Re: do you really value diversity?
From: Tom Smyth (
Date: Wed, 16 Nov 2016 12:37:46 -0800 (PST)
But isn't this just kind of relativism when taken to its extreme? Can't
some ideas be just *wrong, *and on the wrong side of history?

Did abolitionists have an obligation to sit with, listen to, and really
understand the ideas of slaveholders? I'm kind of glad they didn't.

I guess it depends on the "idea" being talked about.

On Wed, Nov 16, 2016 at 9:59 AM, Chris Poch <chris [at]> wrote:

> I think Eris hits on an important point that I have wanted to write
> something about given the events of the past week, but she has said it
> better than I could.
> Many of the problems cohousing addresses are problems common to all people,
> so the concept should translate across the political spectrum. If we can't
> tell the cohousing story in a way that is appealing to most types of
> people, we have failed to make our audience as broad as it could be and
> miss out on making cohousing into something bigger than it currently is.
> There are many aspects of cohousing that explained correctly should be
> equally exciting to the most liberal and the most conservative members of
> our society. Maybe different things about cohousing excite different
> people, but that's already true - people choose cohousing for different
> reasons. Maybe we won't all live in the same community, but even if one
> particular community leans right or left, there should be room for other
> communities leaning in the other direction.
> Remember that any time someone tries to divide people with a wedge issue or
> a black and white label, they're doing it for their benefit, not yours. The
> reality is that we have more in common than we frequently realize and most
> issues aren't black or white. The more we know people who are different
> from us, whether it's politically, racially, or economically, the more we
> can appreciate the unique challenges and perspective that they have. The
> whole decision making process behind cohousing is about giving everyone in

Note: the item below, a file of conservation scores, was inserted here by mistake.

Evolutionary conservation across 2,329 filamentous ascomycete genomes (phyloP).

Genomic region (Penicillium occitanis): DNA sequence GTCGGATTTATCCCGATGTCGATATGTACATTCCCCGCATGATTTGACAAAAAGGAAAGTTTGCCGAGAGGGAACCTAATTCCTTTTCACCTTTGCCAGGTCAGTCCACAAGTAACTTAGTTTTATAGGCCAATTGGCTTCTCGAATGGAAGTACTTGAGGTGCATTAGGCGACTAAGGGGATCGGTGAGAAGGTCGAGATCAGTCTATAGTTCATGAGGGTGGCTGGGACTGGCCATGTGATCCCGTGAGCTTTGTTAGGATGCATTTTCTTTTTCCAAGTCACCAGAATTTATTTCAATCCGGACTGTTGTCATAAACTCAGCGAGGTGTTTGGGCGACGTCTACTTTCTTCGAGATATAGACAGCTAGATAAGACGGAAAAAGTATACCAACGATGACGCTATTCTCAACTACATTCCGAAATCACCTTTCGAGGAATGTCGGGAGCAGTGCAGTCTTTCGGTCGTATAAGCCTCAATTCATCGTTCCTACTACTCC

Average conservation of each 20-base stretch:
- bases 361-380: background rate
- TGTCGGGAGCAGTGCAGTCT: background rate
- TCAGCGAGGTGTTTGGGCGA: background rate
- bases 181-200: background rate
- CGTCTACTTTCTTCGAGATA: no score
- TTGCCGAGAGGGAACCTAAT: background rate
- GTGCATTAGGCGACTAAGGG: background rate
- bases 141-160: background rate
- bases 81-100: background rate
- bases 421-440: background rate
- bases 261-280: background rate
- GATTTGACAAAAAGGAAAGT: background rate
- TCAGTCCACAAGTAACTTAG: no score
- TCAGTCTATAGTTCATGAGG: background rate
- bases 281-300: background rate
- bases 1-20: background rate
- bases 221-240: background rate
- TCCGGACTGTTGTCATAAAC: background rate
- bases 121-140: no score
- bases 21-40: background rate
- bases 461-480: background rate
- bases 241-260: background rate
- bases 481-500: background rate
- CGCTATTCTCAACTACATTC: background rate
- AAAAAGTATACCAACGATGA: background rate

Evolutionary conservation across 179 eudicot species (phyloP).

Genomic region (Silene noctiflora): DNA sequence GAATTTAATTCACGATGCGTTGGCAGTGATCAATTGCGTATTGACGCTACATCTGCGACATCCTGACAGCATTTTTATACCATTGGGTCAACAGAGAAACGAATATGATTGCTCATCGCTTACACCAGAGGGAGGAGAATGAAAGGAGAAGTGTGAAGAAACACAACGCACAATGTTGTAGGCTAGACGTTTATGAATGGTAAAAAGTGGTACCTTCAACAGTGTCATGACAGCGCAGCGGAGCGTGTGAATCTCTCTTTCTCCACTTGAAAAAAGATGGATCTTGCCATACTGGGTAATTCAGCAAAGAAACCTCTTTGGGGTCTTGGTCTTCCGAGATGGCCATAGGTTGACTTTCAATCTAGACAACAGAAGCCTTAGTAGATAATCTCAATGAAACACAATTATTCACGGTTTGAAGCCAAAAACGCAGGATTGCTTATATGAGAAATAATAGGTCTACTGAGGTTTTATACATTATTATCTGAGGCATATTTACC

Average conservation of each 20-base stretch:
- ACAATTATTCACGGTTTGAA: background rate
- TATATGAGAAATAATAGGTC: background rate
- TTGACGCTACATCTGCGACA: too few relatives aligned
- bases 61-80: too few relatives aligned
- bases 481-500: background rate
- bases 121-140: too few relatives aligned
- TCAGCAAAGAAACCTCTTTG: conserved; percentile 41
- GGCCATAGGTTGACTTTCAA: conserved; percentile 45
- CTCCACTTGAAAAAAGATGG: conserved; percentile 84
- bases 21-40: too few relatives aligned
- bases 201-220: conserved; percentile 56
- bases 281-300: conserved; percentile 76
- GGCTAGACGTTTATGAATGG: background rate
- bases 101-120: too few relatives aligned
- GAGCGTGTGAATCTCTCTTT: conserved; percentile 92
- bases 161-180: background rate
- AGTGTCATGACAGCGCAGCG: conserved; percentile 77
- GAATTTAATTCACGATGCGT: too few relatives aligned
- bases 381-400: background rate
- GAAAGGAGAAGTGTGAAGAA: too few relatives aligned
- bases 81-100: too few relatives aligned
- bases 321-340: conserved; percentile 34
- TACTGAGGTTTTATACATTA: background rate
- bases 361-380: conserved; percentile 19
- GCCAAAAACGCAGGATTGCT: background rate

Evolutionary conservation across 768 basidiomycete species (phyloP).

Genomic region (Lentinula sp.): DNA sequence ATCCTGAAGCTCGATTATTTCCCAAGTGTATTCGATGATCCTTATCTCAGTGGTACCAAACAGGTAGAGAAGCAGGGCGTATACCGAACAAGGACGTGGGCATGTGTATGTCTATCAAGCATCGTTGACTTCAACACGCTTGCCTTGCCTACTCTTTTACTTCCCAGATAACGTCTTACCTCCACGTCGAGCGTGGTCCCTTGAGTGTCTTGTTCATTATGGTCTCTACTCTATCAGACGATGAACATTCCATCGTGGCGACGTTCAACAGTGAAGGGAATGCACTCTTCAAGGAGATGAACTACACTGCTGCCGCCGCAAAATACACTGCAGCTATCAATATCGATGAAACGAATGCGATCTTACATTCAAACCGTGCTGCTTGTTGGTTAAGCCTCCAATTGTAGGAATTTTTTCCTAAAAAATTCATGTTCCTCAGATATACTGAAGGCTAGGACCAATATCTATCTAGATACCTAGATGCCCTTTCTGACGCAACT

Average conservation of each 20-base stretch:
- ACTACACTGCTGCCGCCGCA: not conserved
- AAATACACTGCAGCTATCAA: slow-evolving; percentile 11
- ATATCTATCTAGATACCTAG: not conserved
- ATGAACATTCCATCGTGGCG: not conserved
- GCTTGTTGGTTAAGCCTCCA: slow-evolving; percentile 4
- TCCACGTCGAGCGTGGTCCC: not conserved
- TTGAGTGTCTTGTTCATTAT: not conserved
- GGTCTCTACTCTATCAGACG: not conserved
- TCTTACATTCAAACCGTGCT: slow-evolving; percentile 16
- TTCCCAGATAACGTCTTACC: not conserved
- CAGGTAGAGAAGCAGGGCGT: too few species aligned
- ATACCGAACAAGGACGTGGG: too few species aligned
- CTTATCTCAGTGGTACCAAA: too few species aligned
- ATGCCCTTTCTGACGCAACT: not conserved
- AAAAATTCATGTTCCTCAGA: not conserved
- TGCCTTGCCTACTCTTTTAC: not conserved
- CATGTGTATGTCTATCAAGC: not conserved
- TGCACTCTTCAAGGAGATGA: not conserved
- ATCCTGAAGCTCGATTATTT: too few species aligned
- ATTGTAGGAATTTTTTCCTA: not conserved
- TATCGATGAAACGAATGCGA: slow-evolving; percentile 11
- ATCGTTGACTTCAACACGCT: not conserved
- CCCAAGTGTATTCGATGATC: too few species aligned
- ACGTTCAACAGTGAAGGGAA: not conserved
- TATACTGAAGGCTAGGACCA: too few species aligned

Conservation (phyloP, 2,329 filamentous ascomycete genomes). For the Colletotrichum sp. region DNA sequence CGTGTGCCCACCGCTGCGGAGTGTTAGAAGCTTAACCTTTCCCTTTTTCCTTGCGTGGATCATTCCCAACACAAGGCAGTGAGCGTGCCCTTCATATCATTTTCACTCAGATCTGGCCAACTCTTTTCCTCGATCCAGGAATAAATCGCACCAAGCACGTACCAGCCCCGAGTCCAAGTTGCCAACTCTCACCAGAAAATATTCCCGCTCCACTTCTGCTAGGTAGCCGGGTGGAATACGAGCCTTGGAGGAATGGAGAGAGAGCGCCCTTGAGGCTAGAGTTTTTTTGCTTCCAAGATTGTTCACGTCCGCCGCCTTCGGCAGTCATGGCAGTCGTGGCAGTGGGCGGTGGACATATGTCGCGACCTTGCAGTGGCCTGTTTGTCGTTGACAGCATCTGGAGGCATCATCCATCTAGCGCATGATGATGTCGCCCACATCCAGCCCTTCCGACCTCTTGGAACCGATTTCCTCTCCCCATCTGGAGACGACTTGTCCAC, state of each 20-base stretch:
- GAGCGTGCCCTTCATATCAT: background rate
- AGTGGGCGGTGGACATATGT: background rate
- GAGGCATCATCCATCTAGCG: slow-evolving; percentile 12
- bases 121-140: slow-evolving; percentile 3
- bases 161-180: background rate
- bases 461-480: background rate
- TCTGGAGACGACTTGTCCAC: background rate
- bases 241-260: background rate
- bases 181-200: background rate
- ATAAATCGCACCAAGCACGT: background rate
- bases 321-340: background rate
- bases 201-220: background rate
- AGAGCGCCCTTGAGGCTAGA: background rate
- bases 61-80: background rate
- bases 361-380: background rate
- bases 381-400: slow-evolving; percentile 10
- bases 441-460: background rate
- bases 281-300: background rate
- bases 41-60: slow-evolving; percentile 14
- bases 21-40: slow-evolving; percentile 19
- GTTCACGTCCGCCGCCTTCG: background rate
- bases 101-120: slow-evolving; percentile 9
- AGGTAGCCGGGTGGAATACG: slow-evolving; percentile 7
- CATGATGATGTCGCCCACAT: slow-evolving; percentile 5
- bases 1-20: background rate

> the community a voice. Yes, it might be harder to come to consensus about
> some things the more diverse our community is, but many of the big labels
> don't even accurately describe the things that are most contentious on the
> hyper local level of cohousing - things like pet policies or paint colors.
> The most rewarding communities I've ever been part of had real diversity -
> and they challenged me to think bigger, question my ideas, and understand
> where the other side is coming from, even if you continue to disagree. Many
> people's views are also more nuanced than we realize. We have too many echo
> chambers already - what good does shouting into one accomplish? I'd rather
> be stretched and challenged by a diversity of ideas!
> I challenge us all to value diversity more in all of its different forms!
> On Wed, Nov 16, 2016 at 9:04 AM Eris Weaver <eris [at]> wrote:
> >
> > In my seventeen years of cohousing - as a resident, facilitator,
> > trainer,
> > and consultant - one of the paradoxes I see over and over in CohoLand is
> > the
> > tension between desiring diversity yet wanting to live with like-minded
> > folks. We kinda can't have it both ways...if you claim to value
> > diversity, you need to include political and ideological diversity as
> > well. (While cohousers do seem to skew
> > left politically, I am quite sure there are not only some Republicans
> > but
> > possibly Trump supporters among us.)
> >
> > I am very aware of how frequently someone will say something along the
> > lines of "I think we all agree that..."  and all I can think of is that
> > if there IS
> > someone in the room who does NOT share that belief, the message they
> > receive
> > is "you don't belong here" and someone less assertive than I might just
> > keep
> > their mouth shut and NOT share their diverse point of view. I try to
> > eliminate that sort of phrase from my speech, ESPECIALLY when I am up in
> > the
> > front of the room with the resulting extra power & influence that gives
> > me.
> >
> > I guess I'm asking for all of us to just be aware that not everyone in
> > cohousing thinks the same...
> >
> > ********************************
> > Eris Weaver
> > Founding member, FrogSong Cohousing in Cotati, CA
> > Graphic Facilitator & Group Process Consultant
> >
> > _________________________________________________________________
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> >
> >
> >
> >
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Tom Smyth

Worker-Owner, Sassafras Tech Collective
Specializing in innovative, usable tech for social change *·* @sassafrastech

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